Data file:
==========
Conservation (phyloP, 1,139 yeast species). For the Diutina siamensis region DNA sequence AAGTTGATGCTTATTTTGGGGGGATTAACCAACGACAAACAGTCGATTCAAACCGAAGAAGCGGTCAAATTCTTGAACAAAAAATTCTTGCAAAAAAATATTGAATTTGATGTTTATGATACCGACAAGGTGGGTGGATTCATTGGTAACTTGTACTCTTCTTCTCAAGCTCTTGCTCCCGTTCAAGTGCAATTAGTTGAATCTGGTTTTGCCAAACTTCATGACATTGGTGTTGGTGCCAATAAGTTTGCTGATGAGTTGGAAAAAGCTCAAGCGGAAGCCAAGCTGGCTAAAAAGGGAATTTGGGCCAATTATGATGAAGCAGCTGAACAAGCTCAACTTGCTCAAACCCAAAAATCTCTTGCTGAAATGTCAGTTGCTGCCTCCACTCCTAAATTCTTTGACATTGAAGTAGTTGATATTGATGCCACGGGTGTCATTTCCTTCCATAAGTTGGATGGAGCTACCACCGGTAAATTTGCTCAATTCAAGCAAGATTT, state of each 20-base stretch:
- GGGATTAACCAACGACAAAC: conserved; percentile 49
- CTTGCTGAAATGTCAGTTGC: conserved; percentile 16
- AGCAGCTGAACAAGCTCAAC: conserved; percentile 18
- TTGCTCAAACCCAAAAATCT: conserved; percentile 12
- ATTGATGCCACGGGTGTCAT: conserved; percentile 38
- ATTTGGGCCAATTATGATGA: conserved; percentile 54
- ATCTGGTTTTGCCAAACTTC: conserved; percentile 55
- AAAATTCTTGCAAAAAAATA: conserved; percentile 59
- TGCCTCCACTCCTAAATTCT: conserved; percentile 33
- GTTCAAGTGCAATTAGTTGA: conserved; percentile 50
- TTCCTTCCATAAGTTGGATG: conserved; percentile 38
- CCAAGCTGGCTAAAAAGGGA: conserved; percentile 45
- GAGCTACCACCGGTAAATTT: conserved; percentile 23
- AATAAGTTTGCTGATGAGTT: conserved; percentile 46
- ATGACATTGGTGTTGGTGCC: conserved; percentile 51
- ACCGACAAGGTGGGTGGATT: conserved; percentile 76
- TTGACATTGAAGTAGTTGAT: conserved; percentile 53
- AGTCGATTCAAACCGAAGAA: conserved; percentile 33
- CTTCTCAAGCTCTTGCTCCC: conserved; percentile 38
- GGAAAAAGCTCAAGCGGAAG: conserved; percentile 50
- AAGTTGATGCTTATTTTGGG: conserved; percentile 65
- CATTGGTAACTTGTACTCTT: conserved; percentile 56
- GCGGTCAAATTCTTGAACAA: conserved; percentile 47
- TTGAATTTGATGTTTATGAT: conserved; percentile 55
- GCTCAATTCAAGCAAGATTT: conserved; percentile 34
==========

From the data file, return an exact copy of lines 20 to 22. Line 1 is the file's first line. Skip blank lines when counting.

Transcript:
- CTTCTCAAGCTCTTGCTCCC: conserved; percentile 38
- GGAAAAAGCTCAAGCGGAAG: conserved; percentile 50
- AAGTTGATGCTTATTTTGGG: conserved; percentile 65